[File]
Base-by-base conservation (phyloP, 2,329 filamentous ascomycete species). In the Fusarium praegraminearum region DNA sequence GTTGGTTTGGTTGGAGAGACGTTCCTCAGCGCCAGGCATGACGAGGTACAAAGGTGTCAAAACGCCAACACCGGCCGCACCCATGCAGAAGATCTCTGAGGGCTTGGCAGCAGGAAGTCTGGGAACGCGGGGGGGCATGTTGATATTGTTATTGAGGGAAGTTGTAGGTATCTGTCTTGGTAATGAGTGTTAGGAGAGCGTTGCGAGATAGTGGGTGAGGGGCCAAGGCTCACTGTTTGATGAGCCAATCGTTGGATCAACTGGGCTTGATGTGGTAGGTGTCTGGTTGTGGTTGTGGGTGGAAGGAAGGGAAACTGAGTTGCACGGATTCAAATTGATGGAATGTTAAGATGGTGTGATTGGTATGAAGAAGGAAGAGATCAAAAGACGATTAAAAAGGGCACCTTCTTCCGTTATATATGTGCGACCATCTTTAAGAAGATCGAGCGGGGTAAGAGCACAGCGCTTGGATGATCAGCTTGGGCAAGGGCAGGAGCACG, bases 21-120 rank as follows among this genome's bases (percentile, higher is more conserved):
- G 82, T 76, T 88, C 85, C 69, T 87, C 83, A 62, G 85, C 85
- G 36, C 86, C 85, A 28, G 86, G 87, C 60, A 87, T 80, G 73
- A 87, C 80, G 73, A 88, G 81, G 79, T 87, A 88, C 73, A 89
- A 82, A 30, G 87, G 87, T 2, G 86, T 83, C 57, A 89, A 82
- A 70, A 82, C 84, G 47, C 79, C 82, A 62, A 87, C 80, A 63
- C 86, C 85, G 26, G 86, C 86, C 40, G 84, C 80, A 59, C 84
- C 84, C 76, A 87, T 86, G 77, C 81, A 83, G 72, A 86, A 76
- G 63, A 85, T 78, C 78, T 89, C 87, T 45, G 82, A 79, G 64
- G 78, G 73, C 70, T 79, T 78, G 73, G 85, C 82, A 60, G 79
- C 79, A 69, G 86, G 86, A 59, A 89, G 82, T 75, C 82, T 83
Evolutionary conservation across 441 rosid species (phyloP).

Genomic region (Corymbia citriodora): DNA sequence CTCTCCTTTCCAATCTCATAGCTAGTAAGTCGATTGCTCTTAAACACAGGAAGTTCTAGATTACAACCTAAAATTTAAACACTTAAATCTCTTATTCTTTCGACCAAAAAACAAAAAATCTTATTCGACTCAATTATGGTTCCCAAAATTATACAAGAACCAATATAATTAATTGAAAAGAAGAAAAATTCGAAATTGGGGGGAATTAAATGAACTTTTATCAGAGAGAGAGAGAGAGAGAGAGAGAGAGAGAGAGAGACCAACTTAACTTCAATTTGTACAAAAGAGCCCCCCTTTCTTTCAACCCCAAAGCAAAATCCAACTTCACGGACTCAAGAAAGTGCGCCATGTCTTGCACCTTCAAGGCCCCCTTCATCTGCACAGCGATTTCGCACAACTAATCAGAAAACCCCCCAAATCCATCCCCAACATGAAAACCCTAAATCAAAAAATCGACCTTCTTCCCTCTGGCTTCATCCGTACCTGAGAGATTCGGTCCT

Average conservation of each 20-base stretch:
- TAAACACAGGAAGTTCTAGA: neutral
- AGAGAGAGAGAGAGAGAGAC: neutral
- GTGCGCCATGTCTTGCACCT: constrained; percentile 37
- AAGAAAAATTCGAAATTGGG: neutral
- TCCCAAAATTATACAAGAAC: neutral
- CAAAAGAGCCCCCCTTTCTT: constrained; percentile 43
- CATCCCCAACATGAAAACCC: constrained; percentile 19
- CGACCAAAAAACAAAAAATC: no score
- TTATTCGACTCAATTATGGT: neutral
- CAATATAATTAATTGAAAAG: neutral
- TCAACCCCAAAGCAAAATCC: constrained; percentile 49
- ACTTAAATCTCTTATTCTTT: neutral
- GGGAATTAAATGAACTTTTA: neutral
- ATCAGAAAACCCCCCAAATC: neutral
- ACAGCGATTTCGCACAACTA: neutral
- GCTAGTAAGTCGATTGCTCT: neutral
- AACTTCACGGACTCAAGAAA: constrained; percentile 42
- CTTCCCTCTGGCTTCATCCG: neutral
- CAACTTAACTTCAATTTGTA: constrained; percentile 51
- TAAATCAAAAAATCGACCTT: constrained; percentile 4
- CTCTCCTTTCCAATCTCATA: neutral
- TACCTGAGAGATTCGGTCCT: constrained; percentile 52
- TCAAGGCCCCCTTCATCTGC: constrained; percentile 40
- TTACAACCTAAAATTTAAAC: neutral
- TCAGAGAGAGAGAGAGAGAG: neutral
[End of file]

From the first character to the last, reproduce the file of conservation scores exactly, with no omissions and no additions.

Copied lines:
Base-by-base conservation (phyloP, 2,329 filamentous ascomycete species). In the Fusarium praegraminearum region DNA sequence GTTGGTTTGGTTGGAGAGACGTTCCTCAGCGCCAGGCATGACGAGGTACAAAGGTGTCAAAACGCCAACACCGGCCGCACCCATGCAGAAGATCTCTGAGGGCTTGGCAGCAGGAAGTCTGGGAACGCGGGGGGGCATGTTGATATTGTTATTGAGGGAAGTTGTAGGTATCTGTCTTGGTAATGAGTGTTAGGAGAGCGTTGCGAGATAGTGGGTGAGGGGCCAAGGCTCACTGTTTGATGAGCCAATCGTTGGATCAACTGGGCTTGATGTGGTAGGTGTCTGGTTGTGGTTGTGGGTGGAAGGAAGGGAAACTGAGTTGCACGGATTCAAATTGATGGAATGTTAAGATGGTGTGATTGGTATGAAGAAGGAAGAGATCAAAAGACGATTAAAAAGGGCACCTTCTTCCGTTATATATGTGCGACCATCTTTAAGAAGATCGAGCGGGGTAAGAGCACAGCGCTTGGATGATCAGCTTGGGCAAGGGCAGGAGCACG, bases 21-120 rank as follows among this genome's bases (percentile, higher is more conserved):
- G 82, T 76, T 88, C 85, C 69, T 87, C 83, A 62, G 85, C 85
- G 36, C 86, C 85, A 28, G 86, G 87, C 60, A 87, T 80, G 73
- A 87, C 80, G 73, A 88, G 81, G 79, T 87, A 88, C 73, A 89
- A 82, A 30, G 87, G 87, T 2, G 86, T 83, C 57, A 89, A 82
- A 70, A 82, C 84, G 47, C 79, C 82, A 62, A 87, C 80, A 63
- C 86, C 85, G 26, G 86, C 86, C 40, G 84, C 80, A 59, C 84
- C 84, C 76, A 87, T 86, G 77, C 81, A 83, G 72, A 86, A 76
- G 63, A 85, T 78, C 78, T 89, C 87, T 45, G 82, A 79, G 64
- G 78, G 73, C 70, T 79, T 78, G 73, G 85, C 82, A 60, G 79
- C 79, A 69, G 86, G 86, A 59, A 89, G 82, T 75, C 82, T 83
Evolutionary conservation across 441 rosid species (phyloP).

Genomic region (Corymbia citriodora): DNA sequence CTCTCCTTTCCAATCTCATAGCTAGTAAGTCGATTGCTCTTAAACACAGGAAGTTCTAGATTACAACCTAAAATTTAAACACTTAAATCTCTTATTCTTTCGACCAAAAAACAAAAAATCTTATTCGACTCAATTATGGTTCCCAAAATTATACAAGAACCAATATAATTAATTGAAAAGAAGAAAAATTCGAAATTGGGGGGAATTAAATGAACTTTTATCAGAGAGAGAGAGAGAGAGAGAGAGAGAGAGAGAGAGACCAACTTAACTTCAATTTGTACAAAAGAGCCCCCCTTTCTTTCAACCCCAAAGCAAAATCCAACTTCACGGACTCAAGAAAGTGCGCCATGTCTTGCACCTTCAAGGCCCCCTTCATCTGCACAGCGATTTCGCACAACTAATCAGAAAACCCCCCAAATCCATCCCCAACATGAAAACCCTAAATCAAAAAATCGACCTTCTTCCCTCTGGCTTCATCCGTACCTGAGAGATTCGGTCCT

Average conservation of each 20-base stretch:
- TAAACACAGGAAGTTCTAGA: neutral
- AGAGAGAGAGAGAGAGAGAC: neutral
- GTGCGCCATGTCTTGCACCT: constrained; percentile 37
- AAGAAAAATTCGAAATTGGG: neutral
- TCCCAAAATTATACAAGAAC: neutral
- CAAAAGAGCCCCCCTTTCTT: constrained; percentile 43
- CATCCCCAACATGAAAACCC: constrained; percentile 19
- CGACCAAAAAACAAAAAATC: no score
- TTATTCGACTCAATTATGGT: neutral
- CAATATAATTAATTGAAAAG: neutral
- TCAACCCCAAAGCAAAATCC: constrained; percentile 49
- ACTTAAATCTCTTATTCTTT: neutral
- GGGAATTAAATGAACTTTTA: neutral
- ATCAGAAAACCCCCCAAATC: neutral
- ACAGCGATTTCGCACAACTA: neutral
- GCTAGTAAGTCGATTGCTCT: neutral
- AACTTCACGGACTCAAGAAA: constrained; percentile 42
- CTTCCCTCTGGCTTCATCCG: neutral
- CAACTTAACTTCAATTTGTA: constrained; percentile 51
- TAAATCAAAAAATCGACCTT: constrained; percentile 4
- CTCTCCTTTCCAATCTCATA: neutral
- TACCTGAGAGATTCGGTCCT: constrained; percentile 52
- TCAAGGCCCCCTTCATCTGC: constrained; percentile 40
- TTACAACCTAAAATTTAAAC: neutral
- TCAGAGAGAGAGAGAGAGAG: neutral